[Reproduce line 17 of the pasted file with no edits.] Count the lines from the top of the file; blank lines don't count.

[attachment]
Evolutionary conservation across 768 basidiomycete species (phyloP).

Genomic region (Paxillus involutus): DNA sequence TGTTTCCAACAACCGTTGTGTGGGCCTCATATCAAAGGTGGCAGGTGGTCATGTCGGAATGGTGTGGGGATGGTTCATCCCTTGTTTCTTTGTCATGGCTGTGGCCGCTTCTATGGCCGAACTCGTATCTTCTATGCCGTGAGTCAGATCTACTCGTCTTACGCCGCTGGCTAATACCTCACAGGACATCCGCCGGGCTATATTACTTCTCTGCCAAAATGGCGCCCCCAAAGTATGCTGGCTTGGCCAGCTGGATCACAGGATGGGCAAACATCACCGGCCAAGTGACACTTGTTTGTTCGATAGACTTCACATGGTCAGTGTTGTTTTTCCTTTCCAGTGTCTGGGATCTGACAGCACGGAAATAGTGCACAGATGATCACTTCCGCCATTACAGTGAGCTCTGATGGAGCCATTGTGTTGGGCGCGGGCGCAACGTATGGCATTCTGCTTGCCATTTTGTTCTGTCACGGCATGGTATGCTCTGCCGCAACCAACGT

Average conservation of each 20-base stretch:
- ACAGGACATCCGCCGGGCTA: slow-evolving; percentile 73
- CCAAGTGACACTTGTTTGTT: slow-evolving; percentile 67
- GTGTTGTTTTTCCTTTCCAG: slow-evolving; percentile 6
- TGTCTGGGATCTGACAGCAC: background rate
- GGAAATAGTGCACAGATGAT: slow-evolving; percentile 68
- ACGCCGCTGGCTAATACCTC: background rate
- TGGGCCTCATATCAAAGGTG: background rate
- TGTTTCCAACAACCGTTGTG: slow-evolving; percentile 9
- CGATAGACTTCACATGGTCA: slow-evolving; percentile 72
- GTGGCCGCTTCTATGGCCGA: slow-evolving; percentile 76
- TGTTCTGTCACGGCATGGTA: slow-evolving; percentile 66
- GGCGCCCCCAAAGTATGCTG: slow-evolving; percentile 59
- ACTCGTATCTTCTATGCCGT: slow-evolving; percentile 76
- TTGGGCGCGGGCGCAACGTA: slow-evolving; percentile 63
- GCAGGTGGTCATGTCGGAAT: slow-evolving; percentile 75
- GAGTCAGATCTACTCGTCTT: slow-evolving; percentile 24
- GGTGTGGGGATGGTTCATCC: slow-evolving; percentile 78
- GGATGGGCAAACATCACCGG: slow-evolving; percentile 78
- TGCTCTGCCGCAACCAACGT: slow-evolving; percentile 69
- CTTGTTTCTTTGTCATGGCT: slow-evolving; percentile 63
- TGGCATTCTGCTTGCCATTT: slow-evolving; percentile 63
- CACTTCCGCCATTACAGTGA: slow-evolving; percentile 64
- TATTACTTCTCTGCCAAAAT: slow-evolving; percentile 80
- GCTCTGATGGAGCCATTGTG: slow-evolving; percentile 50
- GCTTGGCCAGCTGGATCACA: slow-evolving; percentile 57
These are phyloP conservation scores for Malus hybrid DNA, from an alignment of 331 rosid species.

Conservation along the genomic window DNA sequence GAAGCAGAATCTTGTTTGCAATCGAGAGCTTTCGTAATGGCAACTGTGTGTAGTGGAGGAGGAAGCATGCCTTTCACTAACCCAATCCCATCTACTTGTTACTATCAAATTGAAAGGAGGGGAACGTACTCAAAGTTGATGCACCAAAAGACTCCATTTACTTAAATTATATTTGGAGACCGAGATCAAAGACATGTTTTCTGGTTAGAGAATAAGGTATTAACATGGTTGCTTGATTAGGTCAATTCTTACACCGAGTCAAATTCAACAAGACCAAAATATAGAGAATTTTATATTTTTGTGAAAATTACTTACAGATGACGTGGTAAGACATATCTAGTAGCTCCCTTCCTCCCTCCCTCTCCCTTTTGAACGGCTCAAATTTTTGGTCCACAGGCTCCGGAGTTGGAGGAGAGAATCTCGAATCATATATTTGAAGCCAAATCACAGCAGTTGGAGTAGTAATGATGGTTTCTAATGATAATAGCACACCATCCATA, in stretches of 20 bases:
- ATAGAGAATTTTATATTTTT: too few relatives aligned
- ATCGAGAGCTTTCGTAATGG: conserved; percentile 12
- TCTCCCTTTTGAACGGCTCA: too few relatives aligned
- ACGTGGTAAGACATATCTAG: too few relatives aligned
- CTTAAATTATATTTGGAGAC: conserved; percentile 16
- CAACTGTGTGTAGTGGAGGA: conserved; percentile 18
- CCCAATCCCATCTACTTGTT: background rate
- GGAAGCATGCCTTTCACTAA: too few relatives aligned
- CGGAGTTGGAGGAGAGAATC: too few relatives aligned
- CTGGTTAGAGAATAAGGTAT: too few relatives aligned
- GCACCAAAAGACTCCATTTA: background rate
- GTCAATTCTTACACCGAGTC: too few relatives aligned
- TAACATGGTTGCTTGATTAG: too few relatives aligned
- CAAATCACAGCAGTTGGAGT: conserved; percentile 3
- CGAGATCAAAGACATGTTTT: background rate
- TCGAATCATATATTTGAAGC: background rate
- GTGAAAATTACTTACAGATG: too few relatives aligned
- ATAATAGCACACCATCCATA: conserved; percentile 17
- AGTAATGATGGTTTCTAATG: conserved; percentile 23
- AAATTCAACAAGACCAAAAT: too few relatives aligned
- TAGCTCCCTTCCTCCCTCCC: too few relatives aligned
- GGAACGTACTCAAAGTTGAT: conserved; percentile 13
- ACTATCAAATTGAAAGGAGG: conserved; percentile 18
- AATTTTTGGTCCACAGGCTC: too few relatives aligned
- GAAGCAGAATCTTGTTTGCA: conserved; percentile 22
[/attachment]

- TTGGGCGCGGGCGCAACGTA: slow-evolving; percentile 63